Human activity recognition using wireless sensors and crowdsourced sensing are both emerging topics in the domain of pervasive computing. Activity recognition involves the use of different sensing technologies to automatically collect and classify user activities for different application domains, ranging from medical applications to home monitoring. Whereas crowd-sourced sensing aims to collect environmental or personal data especially using the mobile devices carried by the people. In this sense, smart phones provide a unique platform both for human activity recognition and crowdsourced sensing applications with the integrated rich set of sensors, their ubiquity, ease of use and wireless communication capabilities with various interfaces, hence the ability to transfer sensing data to backend servers.
In this talk, first I will talk about an ongoing Tubitak-supported research project which is about the recognition of the activities of the crowds and communities. I will introduce the ARServ application and the dataset that will be created throughout the project.
In the rest of the talk, I will be focusing on the Brain-Computer Interfaces research where Emotiv EPOC Wireless EEG headset is used to design and test BCI systems which generate small vocabulary speech or control the hand of a robot to help disabled people interact with their surroundings.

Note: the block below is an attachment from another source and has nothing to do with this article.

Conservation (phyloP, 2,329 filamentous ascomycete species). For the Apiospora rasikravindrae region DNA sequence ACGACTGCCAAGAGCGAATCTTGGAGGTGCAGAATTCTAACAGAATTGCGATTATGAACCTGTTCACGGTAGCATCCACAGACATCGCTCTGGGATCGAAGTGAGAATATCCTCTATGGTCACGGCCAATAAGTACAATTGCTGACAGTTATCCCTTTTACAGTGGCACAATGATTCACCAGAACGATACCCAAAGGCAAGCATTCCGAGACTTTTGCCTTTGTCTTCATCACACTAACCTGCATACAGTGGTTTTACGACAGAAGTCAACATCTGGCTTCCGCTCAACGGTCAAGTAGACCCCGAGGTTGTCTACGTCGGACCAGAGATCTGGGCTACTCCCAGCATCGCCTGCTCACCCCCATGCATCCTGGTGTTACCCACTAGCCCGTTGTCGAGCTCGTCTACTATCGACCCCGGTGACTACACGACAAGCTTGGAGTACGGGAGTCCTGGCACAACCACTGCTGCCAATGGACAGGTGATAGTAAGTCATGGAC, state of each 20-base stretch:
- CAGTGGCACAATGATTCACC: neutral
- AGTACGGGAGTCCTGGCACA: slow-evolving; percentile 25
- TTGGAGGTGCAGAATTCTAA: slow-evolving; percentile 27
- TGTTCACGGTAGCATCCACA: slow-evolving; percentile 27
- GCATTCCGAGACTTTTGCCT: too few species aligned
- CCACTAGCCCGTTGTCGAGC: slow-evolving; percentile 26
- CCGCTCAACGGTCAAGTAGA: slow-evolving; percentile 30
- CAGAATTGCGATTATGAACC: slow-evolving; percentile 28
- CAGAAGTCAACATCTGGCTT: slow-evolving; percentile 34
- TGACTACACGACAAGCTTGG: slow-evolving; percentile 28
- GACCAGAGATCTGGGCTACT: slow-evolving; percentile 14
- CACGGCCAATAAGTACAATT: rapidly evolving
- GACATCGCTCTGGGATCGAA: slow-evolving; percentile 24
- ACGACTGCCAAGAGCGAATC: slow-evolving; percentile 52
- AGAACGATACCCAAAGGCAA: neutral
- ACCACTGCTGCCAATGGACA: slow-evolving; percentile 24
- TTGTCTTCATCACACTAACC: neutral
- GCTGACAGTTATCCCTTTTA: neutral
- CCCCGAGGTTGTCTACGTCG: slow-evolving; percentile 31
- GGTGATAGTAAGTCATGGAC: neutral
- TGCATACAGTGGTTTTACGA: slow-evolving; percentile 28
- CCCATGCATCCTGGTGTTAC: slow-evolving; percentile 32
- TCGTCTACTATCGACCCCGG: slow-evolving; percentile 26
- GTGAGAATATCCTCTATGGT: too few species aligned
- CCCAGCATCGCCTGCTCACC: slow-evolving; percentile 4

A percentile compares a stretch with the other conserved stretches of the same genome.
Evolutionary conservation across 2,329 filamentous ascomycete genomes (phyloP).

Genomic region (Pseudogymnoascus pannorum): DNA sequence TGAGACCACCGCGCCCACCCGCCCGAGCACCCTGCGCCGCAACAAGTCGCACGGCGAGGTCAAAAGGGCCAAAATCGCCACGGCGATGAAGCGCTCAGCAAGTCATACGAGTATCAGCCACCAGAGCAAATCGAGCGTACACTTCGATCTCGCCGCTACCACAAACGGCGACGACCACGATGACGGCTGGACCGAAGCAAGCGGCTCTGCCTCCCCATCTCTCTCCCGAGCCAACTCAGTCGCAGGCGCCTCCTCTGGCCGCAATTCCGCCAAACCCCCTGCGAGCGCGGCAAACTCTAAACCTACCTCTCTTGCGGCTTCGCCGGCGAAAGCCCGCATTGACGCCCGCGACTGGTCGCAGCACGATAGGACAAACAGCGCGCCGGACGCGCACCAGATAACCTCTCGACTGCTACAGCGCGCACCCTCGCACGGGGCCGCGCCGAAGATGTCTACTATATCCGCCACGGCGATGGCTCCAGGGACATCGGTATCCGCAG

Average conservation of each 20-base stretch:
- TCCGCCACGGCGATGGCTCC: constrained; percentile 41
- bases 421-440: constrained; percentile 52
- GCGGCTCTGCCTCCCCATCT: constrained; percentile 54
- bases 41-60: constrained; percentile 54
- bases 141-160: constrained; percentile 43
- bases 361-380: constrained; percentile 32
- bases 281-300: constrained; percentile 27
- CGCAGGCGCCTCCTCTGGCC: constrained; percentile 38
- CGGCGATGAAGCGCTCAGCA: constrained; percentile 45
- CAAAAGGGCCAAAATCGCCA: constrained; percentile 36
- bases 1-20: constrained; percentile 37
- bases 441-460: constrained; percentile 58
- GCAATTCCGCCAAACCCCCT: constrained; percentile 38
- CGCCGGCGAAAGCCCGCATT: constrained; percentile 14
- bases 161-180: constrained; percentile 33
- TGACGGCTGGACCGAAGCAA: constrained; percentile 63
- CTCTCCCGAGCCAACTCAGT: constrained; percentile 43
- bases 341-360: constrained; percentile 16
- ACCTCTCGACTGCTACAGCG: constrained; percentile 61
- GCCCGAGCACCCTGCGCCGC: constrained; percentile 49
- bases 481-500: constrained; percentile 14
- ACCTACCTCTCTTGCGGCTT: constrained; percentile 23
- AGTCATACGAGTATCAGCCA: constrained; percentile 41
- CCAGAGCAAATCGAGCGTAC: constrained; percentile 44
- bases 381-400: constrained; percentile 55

Conversational Systems and Multimodal Coordination Dynamics
Multimodality has become a cornerstone notion both for understanding human communication and for realizing adaptive human-computer interfaces. It is particularly important for conversational systems like embodied virtual humans or social robots that are to engage in interaction using speech, gesture, gaze, etc. Much work has studied how multimodal behaviors or, more recently, subtle cues can be recognized, fused, or automatically generated. However, it is still an open problem to understand what features of rich multimodal delivery are significant and what they indicate or communicate in a specific situational context. One key challenge is to account for how these significancies of multimodal behavior vary over time -- as a function of the multidimensional coordination dynamics between interaction partners, modalities, underlying cognitive processes, or situational factors. The "Social Cognitive Systems Group" at Bielefeld University aims to develop conversational systems that are able to understand, predict, and, ultimately, to engage in those dynamic coordinative processes. I will present examples from speech-gesture production and understanding, interpersonal alignment, communicative feedback, and situated language processing.
Multimodal & Face based Games
This presentation will give an overview of the current research projects at Istanbul Technical University, on human computer interaction and human-robot interaction fields.